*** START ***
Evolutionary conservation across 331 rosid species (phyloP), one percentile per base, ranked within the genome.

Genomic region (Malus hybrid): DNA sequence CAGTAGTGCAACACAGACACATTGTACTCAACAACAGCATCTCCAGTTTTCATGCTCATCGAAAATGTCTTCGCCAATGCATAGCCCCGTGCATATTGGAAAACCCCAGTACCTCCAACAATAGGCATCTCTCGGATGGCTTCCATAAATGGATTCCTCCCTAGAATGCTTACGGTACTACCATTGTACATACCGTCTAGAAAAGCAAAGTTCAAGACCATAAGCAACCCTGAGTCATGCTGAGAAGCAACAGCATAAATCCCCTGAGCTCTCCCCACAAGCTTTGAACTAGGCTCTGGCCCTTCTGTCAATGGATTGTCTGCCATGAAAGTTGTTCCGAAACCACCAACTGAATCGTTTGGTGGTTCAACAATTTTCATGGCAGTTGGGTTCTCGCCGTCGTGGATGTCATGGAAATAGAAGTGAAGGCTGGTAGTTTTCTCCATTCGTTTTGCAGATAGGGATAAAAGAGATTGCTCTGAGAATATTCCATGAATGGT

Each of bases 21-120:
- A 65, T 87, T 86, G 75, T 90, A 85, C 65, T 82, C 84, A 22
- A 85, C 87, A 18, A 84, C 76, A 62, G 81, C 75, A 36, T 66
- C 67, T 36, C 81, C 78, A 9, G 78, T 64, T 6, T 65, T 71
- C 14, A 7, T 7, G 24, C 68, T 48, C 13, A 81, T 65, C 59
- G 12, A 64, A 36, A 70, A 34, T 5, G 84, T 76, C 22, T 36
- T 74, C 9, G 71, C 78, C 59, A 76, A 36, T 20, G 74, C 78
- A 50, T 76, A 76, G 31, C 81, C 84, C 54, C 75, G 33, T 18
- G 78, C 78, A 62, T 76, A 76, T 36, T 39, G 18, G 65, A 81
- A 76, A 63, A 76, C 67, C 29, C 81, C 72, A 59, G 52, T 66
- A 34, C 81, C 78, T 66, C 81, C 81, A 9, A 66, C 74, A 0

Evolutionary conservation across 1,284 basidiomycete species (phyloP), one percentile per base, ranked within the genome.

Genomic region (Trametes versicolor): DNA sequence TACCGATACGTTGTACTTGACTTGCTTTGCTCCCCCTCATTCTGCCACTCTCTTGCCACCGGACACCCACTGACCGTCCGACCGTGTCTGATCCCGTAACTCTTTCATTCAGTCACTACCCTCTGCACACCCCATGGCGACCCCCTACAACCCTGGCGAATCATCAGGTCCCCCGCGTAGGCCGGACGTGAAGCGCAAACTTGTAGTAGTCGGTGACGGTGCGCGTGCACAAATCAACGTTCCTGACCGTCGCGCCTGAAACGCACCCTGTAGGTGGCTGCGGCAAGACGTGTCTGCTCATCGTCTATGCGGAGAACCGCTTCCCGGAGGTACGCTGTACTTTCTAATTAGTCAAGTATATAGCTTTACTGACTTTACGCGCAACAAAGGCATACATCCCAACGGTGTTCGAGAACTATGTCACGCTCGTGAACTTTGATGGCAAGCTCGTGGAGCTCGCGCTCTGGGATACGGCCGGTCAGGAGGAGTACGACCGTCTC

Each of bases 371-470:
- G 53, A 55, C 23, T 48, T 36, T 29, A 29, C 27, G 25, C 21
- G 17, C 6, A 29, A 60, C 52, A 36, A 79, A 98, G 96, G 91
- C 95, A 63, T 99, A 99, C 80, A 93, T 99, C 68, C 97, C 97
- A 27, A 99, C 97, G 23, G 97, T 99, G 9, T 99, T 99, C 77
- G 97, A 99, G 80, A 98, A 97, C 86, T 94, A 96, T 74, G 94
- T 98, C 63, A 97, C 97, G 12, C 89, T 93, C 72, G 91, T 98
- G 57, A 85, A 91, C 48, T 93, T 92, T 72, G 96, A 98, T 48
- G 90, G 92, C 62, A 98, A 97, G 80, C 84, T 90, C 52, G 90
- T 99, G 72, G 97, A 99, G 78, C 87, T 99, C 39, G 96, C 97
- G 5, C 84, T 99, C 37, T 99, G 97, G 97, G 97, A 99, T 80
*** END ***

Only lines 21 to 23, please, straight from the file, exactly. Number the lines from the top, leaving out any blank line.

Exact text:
- G 97, A 99, G 80, A 98, A 97, C 86, T 94, A 96, T 74, G 94
- T 98, C 63, A 97, C 97, G 12, C 89, T 93, C 72, G 91, T 98
- G 57, A 85, A 91, C 48, T 93, T 92, T 72, G 96, A 98, T 48